Last week I wrote about how to deal with a toxic boss. I gave tips for doing this including: 1. Seek Constructive Feedback, 2. Set Boundaries and 3, Focus on Self-care. What I didn’t mention in the last blog was my own PERSONAL experience with this problem because, quite honestly, back then, I was fresh out of college and had no tools for dealing with it. I didn’t even know what a toxic boss was.
The day she fired me was an eventful day. That was the day I ALSO learned that my wife was pregnant with our first child. Two months later, my boss tried to prevent me from collecting unemployment which, due to State law, she was paying out of her own pocket. We met for the last time, at the state unemployment office. In the waiting area, outside the office, where I was nervously hoping I might keep these unemployment checks coming for at least a little while longer, she sat down on the bench next to me. It was an awkward moment.
She leaned over and I suppose in an effort to be friendly asked: “Is the baby kicking yet?”
“You’re kidding me,” I replied. “You’re trying to prevent me from collecting unemployment and you want to make small talk?” Luckily the adjudicator came out right then, invited us into his office and after hearing both sides of the story, sided with me. It was the only argument with her I ever won!
Knowing what I know now, would have definitely helped me to deal with the situation at the time: 1. I was terrible at taking criticism (and she was good at giving it!) 2. She was actually GOOD at setting boundaries. I didn’t appreciate this at the time. She rarely contacted me outside of business hours, 9 to 5, five days a week. And 3, MY JOB was to learn about self-care in every imaginable form. This is what I was getting PAID to do.
While I was there, my boss gave me books from her library and encouraged me to read them like The Relaxation Response, by Dr. Herbert Benson, 90 Days to Self-Health, by Dr. Norman Shealy, The Way of Zen, By Alan Watts, Love, Medicine and Miracles by Dr. Bernie Siegal and Beyond Biofeedback, by Dr. Elmer Green. These were all seminal works that in different ways led me to all the work I’m doing today.
In 1982, she sent me over to the Pepsi World Headquarters in nearby Purchase, NY to check what was one of the very first corporate Wellness Centers in the US. While I was there, the head of the Department, Dennis Colacino gave me this book. There was a chapter in it about his wellness center. And I can leave it to you to conclude what it started me thinking about over 40 YEARS ago.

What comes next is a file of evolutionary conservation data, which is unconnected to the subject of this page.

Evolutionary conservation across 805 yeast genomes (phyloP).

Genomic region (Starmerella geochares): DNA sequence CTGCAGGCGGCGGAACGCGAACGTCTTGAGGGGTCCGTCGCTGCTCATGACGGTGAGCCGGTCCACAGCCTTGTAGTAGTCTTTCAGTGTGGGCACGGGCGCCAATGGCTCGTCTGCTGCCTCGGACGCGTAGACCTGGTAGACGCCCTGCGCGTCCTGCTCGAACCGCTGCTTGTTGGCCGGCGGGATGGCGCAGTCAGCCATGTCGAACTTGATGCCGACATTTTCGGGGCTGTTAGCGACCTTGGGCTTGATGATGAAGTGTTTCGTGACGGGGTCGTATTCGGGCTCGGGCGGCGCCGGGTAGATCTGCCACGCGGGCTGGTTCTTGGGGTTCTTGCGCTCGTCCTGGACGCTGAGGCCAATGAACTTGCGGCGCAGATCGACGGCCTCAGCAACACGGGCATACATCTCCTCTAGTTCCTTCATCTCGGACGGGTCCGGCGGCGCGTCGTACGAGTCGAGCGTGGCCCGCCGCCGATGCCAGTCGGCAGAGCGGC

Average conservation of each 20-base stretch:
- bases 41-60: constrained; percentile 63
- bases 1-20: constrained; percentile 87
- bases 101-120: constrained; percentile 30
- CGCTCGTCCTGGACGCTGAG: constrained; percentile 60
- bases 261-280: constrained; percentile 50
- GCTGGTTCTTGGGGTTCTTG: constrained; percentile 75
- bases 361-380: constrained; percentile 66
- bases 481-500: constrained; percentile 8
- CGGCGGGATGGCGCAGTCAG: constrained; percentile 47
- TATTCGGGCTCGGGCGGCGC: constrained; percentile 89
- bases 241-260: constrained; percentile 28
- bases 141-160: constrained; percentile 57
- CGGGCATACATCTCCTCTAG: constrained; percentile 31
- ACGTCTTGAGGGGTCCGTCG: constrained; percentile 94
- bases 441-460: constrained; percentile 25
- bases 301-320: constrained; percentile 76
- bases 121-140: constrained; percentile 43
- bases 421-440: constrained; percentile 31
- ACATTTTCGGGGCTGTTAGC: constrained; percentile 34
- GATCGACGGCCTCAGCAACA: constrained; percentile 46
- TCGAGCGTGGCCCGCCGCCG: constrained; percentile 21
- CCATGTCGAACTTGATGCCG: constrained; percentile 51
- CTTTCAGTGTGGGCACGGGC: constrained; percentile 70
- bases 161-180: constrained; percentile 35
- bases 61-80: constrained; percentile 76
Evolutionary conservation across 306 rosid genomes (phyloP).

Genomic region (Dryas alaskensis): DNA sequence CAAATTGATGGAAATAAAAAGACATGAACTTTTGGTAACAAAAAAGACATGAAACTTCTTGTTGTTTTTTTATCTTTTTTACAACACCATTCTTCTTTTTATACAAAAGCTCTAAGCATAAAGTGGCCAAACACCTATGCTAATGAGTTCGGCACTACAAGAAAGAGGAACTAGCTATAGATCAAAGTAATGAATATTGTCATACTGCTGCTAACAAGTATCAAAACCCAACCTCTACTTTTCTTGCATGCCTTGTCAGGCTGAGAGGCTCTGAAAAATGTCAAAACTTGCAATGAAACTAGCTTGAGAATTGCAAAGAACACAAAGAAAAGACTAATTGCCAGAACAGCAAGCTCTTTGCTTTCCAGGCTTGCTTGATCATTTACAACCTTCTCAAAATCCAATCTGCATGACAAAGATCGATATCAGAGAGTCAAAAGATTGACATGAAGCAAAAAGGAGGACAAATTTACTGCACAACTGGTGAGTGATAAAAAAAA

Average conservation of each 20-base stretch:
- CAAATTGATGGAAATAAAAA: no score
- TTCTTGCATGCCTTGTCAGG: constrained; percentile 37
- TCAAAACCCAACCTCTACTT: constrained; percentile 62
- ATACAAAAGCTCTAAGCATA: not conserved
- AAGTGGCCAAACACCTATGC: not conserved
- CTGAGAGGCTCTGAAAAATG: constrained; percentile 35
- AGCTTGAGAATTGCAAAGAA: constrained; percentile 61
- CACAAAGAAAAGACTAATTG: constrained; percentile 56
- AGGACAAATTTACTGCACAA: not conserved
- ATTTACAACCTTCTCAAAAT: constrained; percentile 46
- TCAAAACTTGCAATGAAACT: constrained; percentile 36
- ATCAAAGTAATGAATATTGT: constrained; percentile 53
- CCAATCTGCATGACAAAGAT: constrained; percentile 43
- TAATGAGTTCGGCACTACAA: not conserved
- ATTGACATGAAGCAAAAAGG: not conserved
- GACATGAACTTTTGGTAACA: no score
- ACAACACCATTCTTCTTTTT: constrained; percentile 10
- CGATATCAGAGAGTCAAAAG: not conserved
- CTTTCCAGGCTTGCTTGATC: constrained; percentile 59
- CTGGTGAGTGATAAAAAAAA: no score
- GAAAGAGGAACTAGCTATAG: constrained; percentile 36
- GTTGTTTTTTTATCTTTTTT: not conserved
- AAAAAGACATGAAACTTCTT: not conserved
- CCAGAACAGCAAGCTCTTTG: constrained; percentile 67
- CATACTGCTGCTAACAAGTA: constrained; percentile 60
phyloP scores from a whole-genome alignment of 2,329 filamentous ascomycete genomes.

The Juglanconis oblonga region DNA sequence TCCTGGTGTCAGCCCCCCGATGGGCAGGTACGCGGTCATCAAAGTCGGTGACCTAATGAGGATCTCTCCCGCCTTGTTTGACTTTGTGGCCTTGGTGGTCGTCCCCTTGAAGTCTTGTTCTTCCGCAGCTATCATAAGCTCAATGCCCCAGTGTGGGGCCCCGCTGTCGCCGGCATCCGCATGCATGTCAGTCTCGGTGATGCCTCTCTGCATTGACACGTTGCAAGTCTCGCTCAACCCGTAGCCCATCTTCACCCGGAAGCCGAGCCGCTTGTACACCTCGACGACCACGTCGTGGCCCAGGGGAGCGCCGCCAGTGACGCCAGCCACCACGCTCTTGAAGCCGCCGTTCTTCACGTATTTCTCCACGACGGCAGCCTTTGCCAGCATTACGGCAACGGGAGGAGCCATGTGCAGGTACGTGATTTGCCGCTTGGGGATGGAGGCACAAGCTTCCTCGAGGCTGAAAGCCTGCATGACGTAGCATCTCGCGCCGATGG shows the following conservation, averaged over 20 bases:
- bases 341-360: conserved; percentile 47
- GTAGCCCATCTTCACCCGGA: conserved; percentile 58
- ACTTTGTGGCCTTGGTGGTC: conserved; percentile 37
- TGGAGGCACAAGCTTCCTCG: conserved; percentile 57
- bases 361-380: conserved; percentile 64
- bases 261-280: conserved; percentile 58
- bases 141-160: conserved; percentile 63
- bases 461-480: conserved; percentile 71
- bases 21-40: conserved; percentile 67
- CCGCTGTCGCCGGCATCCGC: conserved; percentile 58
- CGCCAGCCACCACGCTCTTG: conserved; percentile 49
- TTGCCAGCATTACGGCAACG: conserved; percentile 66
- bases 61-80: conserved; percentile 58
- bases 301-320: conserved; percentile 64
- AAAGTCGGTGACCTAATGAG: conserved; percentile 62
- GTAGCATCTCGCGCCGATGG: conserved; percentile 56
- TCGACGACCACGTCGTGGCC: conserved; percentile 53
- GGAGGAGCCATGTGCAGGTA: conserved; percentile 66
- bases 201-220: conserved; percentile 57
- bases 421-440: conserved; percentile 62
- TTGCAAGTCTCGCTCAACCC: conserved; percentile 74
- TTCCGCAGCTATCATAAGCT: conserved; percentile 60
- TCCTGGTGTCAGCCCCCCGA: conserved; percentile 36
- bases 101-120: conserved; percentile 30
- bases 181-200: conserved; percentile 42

And finally, what I now know about practicing gratefulness and cognitive restructuring surely would have helped me then because 1. I truly DID NOT have the “world’s worst boss” even though I had that thought running through my head constantly. And 2, there really was MUCH to be grateful for: I learned how to run a small business. I learned how to type. I used my first computer. I took a graphic design course. I edited film and video. I learned how to make high quality educational films on a very low budget. I got introduced to mindfulness and wellness, when those concepts were so new, we were still calling them Buddhism and Holistic Health. And while I was there, I got to meet many of these authors, like Benson, Shealy, Siegel and Elmer Green.
But of course, when I was in the trenches, I didn’t appreciate any of this, but I do now. So I will leave you with the advice that practicing gratefulness and mindfulness helps you find the good in a bad situation and it forces you to focus on the big picture, rather than being trapped in so much “little me” thinking. I should also mention that the thing that got me through those eight challenging years was the dream of some day starting my own business. And quite honestly I don’t think I ever would have if she hadn’t fired me! So now I’m grateful for that, too.